The finances behind 1:1
Every student will walk into school this year equipped with a brand new 13-inch MacBook Air courtesy of the WHS 1:1 Learning Initiative.
So how, you might ask, can WHS afford to buy 870 state-of-the-art laptops? According to Director of Technology Leisha Simon, WHS is leasing the machines over the next four years, making the price more reasonable.
The total cost for leasing the laptops was approximately $240,000 per year, excluding the cost of professional development and other expenses.
Superintendent Paul Stein and the technology task force, which includes community members and technology specialists of Wayland, recommended the 1:1 initiative be implemented this fall. The school committee approved their request.
“They felt that this was something that WHS should support to further enhance the teaching and learning of our students,” said school committee member Barbara Fletcher.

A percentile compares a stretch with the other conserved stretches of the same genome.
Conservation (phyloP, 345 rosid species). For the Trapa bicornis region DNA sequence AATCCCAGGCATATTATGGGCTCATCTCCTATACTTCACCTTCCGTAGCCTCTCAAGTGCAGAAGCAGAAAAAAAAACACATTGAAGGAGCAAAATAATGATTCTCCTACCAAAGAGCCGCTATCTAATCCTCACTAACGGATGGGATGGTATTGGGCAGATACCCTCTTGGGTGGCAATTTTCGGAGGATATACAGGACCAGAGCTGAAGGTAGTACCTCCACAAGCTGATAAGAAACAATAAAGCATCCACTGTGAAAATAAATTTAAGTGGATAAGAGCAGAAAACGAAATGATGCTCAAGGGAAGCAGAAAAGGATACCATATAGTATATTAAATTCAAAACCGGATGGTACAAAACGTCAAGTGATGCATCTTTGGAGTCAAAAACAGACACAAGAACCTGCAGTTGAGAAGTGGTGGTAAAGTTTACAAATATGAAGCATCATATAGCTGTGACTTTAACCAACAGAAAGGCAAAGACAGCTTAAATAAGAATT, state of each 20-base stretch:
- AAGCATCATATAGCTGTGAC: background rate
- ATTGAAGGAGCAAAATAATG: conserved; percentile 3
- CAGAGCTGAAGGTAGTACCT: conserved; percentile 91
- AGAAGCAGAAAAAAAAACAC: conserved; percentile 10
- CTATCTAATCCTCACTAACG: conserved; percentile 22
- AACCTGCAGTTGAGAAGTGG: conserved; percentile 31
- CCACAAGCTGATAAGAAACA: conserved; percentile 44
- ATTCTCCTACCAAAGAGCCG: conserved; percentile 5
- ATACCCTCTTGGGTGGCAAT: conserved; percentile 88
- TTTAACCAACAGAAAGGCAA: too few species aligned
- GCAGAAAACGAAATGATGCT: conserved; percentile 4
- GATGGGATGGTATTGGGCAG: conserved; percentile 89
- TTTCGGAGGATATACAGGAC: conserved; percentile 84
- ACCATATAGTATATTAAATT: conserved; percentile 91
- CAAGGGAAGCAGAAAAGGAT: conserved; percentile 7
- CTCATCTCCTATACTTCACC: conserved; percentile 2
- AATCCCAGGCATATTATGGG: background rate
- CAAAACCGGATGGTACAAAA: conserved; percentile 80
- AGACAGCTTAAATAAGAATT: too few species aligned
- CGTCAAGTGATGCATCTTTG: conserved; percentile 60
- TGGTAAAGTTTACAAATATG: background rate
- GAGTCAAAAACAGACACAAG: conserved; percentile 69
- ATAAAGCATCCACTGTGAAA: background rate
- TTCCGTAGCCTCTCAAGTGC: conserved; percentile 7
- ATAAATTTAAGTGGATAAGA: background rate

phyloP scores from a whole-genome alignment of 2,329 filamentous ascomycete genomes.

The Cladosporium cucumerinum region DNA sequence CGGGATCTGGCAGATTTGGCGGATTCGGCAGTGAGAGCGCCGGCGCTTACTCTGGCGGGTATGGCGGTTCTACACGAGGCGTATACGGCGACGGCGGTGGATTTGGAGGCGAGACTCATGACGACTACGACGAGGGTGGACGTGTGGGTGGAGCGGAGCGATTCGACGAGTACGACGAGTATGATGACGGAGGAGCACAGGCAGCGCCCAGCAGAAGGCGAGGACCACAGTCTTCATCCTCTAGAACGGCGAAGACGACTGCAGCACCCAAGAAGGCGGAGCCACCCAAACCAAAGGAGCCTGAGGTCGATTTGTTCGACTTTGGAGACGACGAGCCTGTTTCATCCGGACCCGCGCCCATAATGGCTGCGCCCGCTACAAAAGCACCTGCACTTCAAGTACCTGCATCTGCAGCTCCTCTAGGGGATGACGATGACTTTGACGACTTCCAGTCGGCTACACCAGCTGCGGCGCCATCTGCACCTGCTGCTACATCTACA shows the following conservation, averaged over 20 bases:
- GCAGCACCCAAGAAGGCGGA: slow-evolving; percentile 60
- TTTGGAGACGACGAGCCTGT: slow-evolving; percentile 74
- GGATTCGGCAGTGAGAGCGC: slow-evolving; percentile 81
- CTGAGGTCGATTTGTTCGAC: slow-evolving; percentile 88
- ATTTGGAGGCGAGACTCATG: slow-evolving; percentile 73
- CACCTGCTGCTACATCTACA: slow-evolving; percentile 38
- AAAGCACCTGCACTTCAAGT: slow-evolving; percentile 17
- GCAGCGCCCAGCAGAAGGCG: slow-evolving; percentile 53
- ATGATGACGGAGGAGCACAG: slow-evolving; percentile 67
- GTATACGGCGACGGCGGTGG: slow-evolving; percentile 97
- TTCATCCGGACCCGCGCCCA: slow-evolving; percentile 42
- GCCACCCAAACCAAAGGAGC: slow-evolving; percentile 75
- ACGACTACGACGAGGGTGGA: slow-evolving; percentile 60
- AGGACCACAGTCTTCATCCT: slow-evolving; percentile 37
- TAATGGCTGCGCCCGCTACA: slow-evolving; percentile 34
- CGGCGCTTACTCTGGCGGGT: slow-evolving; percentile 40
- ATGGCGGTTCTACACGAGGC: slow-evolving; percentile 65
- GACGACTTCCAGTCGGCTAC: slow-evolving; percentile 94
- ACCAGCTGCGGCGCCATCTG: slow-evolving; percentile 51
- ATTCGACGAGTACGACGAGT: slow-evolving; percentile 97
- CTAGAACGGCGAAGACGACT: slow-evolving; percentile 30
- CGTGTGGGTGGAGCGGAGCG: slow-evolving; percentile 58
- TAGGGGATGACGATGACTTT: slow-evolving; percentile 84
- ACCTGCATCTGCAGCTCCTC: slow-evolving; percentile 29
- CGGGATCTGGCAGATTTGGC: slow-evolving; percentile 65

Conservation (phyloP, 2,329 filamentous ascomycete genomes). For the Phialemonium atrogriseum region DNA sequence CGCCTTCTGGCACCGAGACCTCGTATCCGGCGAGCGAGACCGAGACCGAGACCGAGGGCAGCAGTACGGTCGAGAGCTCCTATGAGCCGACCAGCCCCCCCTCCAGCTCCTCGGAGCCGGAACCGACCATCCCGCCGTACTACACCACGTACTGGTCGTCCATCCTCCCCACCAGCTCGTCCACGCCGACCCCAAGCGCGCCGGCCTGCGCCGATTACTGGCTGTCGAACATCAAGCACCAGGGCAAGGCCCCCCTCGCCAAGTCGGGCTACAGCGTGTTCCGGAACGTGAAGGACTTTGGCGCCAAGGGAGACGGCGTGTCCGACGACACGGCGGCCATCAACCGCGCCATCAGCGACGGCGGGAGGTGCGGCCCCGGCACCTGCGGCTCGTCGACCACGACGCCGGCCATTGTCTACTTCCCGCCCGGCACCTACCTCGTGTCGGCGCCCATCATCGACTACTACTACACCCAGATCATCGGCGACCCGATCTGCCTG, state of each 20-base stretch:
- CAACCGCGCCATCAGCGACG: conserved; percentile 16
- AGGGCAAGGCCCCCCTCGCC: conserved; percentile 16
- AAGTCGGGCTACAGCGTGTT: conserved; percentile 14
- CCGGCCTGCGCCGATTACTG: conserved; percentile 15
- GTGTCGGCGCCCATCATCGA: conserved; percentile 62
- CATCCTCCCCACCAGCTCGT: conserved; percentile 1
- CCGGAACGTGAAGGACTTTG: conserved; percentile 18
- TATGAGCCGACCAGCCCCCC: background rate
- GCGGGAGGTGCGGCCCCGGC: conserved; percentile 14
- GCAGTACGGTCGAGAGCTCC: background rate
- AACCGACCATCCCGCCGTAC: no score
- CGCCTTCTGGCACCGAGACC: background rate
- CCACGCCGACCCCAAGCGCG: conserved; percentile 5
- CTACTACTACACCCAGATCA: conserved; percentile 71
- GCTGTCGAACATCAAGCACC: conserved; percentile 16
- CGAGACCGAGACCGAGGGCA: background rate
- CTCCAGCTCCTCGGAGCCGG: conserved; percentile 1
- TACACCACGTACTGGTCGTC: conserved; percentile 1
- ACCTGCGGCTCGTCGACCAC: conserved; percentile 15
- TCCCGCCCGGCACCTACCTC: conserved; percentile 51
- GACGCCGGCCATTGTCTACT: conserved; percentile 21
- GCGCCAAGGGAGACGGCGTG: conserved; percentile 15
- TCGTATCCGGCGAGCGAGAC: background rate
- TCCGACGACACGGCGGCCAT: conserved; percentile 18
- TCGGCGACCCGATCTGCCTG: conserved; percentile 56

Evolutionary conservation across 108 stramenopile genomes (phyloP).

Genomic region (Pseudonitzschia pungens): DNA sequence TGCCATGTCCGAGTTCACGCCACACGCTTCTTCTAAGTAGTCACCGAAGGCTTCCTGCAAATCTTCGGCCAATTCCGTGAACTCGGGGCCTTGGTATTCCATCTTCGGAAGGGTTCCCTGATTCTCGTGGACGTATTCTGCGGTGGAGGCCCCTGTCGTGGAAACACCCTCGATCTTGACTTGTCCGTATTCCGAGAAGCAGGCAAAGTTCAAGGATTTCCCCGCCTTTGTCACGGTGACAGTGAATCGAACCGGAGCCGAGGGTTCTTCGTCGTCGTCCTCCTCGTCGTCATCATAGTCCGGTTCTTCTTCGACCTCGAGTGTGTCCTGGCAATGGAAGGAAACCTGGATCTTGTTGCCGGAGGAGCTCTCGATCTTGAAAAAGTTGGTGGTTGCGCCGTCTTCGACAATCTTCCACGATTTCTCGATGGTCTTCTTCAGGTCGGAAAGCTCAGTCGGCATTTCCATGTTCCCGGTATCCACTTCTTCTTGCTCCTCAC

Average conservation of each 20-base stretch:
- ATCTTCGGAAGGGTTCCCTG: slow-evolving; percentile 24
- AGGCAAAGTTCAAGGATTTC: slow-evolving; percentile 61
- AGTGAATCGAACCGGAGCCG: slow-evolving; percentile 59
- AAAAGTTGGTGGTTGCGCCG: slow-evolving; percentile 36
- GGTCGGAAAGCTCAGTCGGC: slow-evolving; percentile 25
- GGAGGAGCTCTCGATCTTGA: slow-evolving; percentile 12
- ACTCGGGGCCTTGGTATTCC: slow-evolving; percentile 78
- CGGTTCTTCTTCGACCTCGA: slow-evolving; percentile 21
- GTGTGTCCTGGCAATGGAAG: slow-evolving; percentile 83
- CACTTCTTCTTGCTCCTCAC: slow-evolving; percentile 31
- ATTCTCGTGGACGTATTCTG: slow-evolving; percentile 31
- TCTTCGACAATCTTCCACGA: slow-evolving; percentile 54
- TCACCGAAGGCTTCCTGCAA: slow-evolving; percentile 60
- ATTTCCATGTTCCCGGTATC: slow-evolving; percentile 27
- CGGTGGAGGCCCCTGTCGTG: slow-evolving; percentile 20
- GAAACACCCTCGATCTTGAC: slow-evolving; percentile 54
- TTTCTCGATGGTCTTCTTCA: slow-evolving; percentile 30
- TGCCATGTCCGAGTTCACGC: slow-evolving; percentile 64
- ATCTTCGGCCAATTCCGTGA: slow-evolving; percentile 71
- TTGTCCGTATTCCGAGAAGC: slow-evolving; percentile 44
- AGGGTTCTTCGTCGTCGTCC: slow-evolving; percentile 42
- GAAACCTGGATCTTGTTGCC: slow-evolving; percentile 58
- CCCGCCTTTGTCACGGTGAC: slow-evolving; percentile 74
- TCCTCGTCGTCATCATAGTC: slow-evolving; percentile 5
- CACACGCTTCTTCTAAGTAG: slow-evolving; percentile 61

Funding for the venture became possible after the School Committee proposed augmenting the school budget at a town meeting last spring. Residents voted in favor, and the money was used toward the school’s technology operating budget, a branch of the overall school budget, which is provided for by Wayland taxpayers.
Simon explained that the most difficult aspect of getting funding for the 1:1 initiative was getting students and parents on board. To gain support for the initiative, it was necessary to help the community understand why the school should provide every student with the same machine instead of allowing students to bring their own computers from home.
“If students brought in computers with different operating systems, we would spend a lot of time troubleshooting how to get different versions of applications to work as opposed to just focusing, opening them and using them,” said technology specialist Mary Barber.
Simon feels that the initiative, a vision she has tried to develop for the past four years, will prove itself effective as the school year progresses.
“I think it’s extremely important for our students today to learn new skills, so I think it’s going to improve the educational landscape tremendously for the students. It’s going to prepare them better for college and for work beyond high school,” said Simon.